Healthcare IT delivery systems company Health Gorilla recently published their State of Interoperability 2023 report. Please don’t click away!  That term does sound scary and complex…but it’s talking about something we all deal with: how we get one computer’s stuff to work with another one’s.

It’s become common for people to experience challenges when using a computer-based app and wanting to get something delivered to another type of system.  That’s the simplified way to look at this complex “interoperability” term…so read on to learn more about how it impacts the current world of laboratory data.

To help give a sense of how their findings are seen in the real world, Health Gorilla did an analysis of today’s healthcare data beliefs in their 5 Myths Debunked by the 2023 State of Interoperability Report. This report distills down the essence of their State of Interoperability 2023 report. So, skip the main one and consider this second report’s takeaways:

  • Most health systems support sharing patient data for purposes beyond treatment.
  • Both electronic health record (EHR) vendors and digital health companies want more non-traditional data types.
  • Data quality remains a major hurdle.
  • Digital health organizations rely on multiple methods to reliably acquire patient data, and standardizing across channels is key.

We’re actually witnessing much of this in the course of recent business at C4. For example, over this past year or two, we’ve been increasingly involved in patient data sharing efforts that aren’t related to treatment. So, the first point is assuredly revealing itself in real life project requests.

The second point is related to the “traditional data type” which would be HL7 in healthcare. We’ve noticed that medical and research professionals want data-based projects in modern formats like MS SQL for things like visualizations in Tableau, not in old-school, native HL7 format.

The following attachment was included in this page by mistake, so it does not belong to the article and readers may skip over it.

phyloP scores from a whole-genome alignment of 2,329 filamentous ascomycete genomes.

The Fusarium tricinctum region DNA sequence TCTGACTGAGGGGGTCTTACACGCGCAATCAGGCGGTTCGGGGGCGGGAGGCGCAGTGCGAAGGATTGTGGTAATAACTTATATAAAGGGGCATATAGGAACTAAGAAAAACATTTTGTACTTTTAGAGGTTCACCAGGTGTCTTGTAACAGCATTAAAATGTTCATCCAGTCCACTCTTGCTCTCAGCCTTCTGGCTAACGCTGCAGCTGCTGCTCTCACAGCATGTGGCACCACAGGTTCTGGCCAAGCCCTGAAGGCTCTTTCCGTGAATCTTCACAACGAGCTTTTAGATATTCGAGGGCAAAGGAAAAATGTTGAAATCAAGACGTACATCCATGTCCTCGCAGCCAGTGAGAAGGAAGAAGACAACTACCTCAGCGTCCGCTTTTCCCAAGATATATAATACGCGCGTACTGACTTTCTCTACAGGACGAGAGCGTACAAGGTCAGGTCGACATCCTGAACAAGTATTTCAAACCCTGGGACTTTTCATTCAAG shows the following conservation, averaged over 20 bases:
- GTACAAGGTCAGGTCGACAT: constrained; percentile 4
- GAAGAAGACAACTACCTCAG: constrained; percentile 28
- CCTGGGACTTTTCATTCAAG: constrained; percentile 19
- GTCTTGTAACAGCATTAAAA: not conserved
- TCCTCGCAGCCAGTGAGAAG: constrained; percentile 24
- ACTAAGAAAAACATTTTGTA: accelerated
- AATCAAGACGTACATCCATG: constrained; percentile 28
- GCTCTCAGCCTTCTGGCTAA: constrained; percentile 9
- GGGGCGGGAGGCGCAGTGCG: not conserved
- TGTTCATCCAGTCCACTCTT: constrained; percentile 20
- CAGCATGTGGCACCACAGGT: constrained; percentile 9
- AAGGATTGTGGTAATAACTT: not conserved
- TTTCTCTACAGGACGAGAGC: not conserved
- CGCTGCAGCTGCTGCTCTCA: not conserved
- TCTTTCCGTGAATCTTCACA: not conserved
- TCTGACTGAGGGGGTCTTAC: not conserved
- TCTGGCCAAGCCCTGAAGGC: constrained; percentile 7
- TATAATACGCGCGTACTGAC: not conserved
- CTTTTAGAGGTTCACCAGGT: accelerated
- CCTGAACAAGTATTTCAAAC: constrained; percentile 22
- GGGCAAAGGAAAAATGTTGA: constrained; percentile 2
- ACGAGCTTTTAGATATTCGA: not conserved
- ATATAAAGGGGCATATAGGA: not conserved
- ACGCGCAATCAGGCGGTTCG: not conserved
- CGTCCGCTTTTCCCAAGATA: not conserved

However, one thing has not changed: everything can still be “garbage in – garbage out.” In virtually all data usage scenarios, there remains a need to scrub it and check data for accuracy. This supports their third finding.

Finally, the last point is where the data expertise work is: applying best-fit methods to operate across data channels to provide information in a consumable, easy-to-manage format. That’s the kind of work we’ve seen emerging and growing over these past 2 years or so.

When we do such work, we know that we’ll need to include data checking and scrubbing as users will continue to be sloppy. One must carefully look out for the disruptions that poor data quality can bring. As customers request new data mining or repurposing, it’s critical to fully understand their goals and the use cases of the data. Then database professionals can dig deeply into their toolkits, get out the right tools for the job, and create customized solutions that precisely deliver the requested data.

Of course, it all needs to be delivered in a user-friendly way too. Just like the needless complexity of the term “interoperability,” the goal with all of this techie stuff is to reduce complexity for data to be understandable, not mysterious.